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UC Academic Workers Strike For Gaza!

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On the night of May 1, LAPD, fully clad in riot gear, violently stormed the Gaza solidarity encampment at UCLA. Summoned by university administration, they fired rubber bullets, tear gas, and stun grenades, and arrested 209 student protesters. Further repression took place throughout University of California protest camps. UC academic workers, many of whom experienced these attacks firsthand, refused to take this lying down. 

In short order, the workers filed unfair labor practices (ULPs) against the UC system and voted to authorize a strike. Organized with UAW Local 4811, UC academic workers have taken up a political strike, a rarity in the US and a critical step forward for the anti-war movement. 

Striking marks a new stage in the US movement against the genocidal war in Gaza, potentially bridging the gap between the student movement and organized labor’s biggest sectors. By expanding the Gaza movement from streets and campuses to workplaces, there’s an opportunity to organize walkouts, sick-outs, and strikes at major profit generators, confronting the US war machine where it is most vulnerable.

UAW 4811 leadership adopted the “stand-up strike” strategy used last fall by UAW autoworkers against the Big Three, empowering union leadership to call on workers campus by campus to join the strike. They began with UC Santa Cruz, where some 2,000 members hit the picket lines on May 20. Then they called on UCLA and UC Davis to go out on May 28.

UAW 4811 is leading the way on Palestine, but its leadership is not fully mobilizing the weight of the union. In fact, they seem to be actively dissipating momentum, using the strike more as a pressure release than a ramp-up to further struggle, which is the path supported by many rank-and-file members. When UCLA rank-and-file members made preparations to strike immediately following the authorization vote, the 4811 Executive Board said at a recent meeting it would withhold legal protection for any union members who struck without approval.

During the auto strike last year, the “stand-up strike” was touted as a strategy that keeps bosses guessing and workers fresh. In reality, it’s being used to stifle rank-and-file action from the top – and many workers are now frustrated that their own leadership is keeping them from striking with the union’s full strength! What authority is the 4811 Executive Board appealing to? It’s not their membership, 79% of whom authorized a strike. It’s ‘appealing’ with the threat of legal action against its own members – a parallel of what UC has done to its own students.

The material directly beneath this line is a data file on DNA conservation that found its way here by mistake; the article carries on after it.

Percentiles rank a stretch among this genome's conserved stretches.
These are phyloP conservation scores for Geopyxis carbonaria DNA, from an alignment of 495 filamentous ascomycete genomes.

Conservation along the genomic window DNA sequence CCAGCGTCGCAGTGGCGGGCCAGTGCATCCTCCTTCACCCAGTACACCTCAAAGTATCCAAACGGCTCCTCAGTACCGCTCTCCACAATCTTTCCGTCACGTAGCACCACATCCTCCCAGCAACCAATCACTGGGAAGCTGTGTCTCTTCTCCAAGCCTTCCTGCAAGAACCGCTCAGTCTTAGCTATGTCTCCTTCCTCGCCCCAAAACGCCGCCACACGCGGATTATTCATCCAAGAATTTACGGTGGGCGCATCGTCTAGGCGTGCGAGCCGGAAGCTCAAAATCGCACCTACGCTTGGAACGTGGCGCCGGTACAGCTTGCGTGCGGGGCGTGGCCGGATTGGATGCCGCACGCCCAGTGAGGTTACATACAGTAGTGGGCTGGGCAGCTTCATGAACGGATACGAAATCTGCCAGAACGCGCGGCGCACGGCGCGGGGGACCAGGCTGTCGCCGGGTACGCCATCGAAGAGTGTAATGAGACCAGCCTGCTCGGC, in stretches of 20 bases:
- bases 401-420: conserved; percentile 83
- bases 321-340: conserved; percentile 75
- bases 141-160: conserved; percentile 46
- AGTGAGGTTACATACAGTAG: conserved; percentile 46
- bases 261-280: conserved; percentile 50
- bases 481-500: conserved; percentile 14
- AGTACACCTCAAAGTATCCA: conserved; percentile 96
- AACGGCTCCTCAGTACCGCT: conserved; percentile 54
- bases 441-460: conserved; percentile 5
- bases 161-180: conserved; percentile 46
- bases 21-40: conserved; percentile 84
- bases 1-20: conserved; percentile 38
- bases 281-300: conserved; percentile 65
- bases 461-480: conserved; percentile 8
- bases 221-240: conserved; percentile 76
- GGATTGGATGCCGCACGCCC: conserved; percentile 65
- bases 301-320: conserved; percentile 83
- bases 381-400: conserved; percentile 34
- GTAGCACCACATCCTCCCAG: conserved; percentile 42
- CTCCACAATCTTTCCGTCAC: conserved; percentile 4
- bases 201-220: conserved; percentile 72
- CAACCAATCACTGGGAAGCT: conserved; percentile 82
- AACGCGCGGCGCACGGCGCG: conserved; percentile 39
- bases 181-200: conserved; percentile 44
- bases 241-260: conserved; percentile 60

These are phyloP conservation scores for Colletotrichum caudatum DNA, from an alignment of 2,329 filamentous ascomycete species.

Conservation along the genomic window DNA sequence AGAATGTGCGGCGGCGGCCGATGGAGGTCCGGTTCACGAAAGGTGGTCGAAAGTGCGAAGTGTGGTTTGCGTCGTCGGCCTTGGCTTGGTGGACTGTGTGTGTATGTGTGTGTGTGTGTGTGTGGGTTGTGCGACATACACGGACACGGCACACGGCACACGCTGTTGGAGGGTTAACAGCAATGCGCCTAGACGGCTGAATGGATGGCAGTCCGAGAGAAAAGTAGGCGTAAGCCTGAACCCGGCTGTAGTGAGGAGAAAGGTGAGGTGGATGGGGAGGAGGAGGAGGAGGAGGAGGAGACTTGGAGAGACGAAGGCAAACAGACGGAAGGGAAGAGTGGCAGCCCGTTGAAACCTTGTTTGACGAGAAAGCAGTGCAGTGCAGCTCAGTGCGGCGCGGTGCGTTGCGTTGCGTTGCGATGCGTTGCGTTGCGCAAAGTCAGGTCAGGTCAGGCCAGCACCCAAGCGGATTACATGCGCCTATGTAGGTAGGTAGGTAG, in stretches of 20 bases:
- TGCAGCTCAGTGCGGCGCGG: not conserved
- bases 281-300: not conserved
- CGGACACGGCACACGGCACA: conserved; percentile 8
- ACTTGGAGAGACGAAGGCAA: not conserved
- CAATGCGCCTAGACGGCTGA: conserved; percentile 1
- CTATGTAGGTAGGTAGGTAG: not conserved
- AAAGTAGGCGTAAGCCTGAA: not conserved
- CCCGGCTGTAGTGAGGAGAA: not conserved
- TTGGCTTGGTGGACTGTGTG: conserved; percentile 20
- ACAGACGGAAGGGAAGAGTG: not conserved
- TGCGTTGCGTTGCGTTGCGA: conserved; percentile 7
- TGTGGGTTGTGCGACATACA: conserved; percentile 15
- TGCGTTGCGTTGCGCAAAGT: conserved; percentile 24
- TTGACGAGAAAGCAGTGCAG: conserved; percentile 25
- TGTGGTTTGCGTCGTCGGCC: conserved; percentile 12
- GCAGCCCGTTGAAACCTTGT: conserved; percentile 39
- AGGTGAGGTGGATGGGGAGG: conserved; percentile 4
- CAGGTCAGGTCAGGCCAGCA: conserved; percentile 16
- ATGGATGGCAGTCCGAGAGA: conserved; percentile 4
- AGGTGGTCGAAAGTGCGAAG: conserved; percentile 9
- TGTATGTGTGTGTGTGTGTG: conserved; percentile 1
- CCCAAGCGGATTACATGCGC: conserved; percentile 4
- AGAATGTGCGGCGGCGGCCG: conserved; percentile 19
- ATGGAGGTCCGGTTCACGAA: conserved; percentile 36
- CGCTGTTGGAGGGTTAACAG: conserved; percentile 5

While the Executive Board intermittently taps the brakes, UC administrators are doing all they can to end the strike entirely. The UC’s attempt to file an injunction against the strike failed, although the CA Public Employment Relations Board filed a complaint against UAW for allegedly violating its no-strike clause. The UC injunction is part of a broader ruling class backlash against the movement; the president of a small public college in California was removed for making a concession to protest demands. The nationwide wave of student encampments have thrown the universities into panic, but they unequivocally cannot accept a political strike due to the Pandora’s box it opens up. UC called it ​​“a dangerous precedent that would introduce non-labor issues into labor agreements.” They’re not wrong at all. But the danger is not to workers – it’s to the bosses.

Given the ruling class’ fundamental animosity to the Gaza struggle, UAW strikers can’t afford a hesitant and half-committed leadership. It’s to the credit of rank-and-file militancy that the Executive Board was compelled to call for a strike vote in the first place, but the leadership has shown itself to be unwilling to take the strike as far as it needs to go.

And given that UC academic workers are members of UAW, a union with more than 400,000 active members, the strike has real potential to spread. UAW was one of the first major national unions to come out with a resolution supporting a ceasefire in Gaza, and six months later, UAW president Shawn Fain condemned the repression of the student encampments. 

The time for the whole UAW to “stand up” is now, and UC academic workers – along with UC-AFT, UAW Local 872, CUNY professional staff, and even non-union faculty at UT Austin – have shown that organized labor can take action.

UAW locals around the country, especially those involved in military manufacturing, could take 4811’s lead and coordinate ULP strikes through the summer that raise political demands alongside workplace demands to unite the membership. Workers could also organize coordinated days of action, including sick-outs or walkouts. Certainly broader labor action need not be limited to the UAW!

UAW workers would also make waves by passing resolutions to rescind the union’s endorsement for Biden, who signed legislation for $26 billion in assistance to Israel last month. There’s a total contradiction between this endorsement and the union’s generally correct stance against genocidal war based on the shared interests of the international working class. Correcting this means first rejecting Biden, and next, mobilizing workers to demonstrate against the war at the August DNC gathering in Chicago. The union can further lead by supporting the strongest left independent candidate in the November elections and playing a crucial role in building a working class alternative to the two capitalist parties.

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